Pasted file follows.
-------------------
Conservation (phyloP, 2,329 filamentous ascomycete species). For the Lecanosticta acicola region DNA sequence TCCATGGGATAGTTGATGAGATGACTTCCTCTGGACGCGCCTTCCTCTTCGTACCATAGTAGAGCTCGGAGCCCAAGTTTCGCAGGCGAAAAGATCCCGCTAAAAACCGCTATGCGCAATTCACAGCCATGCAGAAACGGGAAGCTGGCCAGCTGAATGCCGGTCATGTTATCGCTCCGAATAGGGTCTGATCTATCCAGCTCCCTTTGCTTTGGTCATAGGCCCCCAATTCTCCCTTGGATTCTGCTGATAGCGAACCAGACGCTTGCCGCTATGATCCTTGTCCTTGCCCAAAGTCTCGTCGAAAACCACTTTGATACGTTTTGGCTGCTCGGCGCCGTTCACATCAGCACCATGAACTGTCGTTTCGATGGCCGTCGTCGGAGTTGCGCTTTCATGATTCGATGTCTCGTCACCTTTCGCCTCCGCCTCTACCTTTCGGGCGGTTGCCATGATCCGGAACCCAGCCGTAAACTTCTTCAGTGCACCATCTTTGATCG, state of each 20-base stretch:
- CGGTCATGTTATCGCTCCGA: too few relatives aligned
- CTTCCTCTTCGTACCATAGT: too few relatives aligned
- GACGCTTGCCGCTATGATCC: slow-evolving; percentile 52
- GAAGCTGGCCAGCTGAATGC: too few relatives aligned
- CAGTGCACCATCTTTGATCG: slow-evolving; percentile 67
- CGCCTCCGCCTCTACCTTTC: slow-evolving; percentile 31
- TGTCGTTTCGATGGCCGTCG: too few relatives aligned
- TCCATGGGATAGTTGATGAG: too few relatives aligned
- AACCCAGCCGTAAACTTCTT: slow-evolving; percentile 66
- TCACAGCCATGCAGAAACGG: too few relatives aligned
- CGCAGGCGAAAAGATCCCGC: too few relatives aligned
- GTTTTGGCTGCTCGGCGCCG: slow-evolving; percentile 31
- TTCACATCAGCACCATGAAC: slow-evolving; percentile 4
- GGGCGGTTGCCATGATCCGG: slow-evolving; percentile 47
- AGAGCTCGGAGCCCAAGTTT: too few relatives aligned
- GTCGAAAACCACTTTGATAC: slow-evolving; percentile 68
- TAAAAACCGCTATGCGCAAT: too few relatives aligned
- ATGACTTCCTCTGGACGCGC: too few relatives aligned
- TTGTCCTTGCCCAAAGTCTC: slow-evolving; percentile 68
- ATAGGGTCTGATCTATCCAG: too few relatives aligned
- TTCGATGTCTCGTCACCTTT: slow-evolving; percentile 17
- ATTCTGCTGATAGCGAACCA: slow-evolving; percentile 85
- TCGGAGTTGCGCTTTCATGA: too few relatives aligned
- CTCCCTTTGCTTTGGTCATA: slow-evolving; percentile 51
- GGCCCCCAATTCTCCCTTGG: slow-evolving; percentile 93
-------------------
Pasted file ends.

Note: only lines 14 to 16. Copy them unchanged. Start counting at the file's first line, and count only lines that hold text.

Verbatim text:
- TTCACATCAGCACCATGAAC: slow-evolving; percentile 4
- GGGCGGTTGCCATGATCCGG: slow-evolving; percentile 47
- AGAGCTCGGAGCCCAAGTTT: too few relatives aligned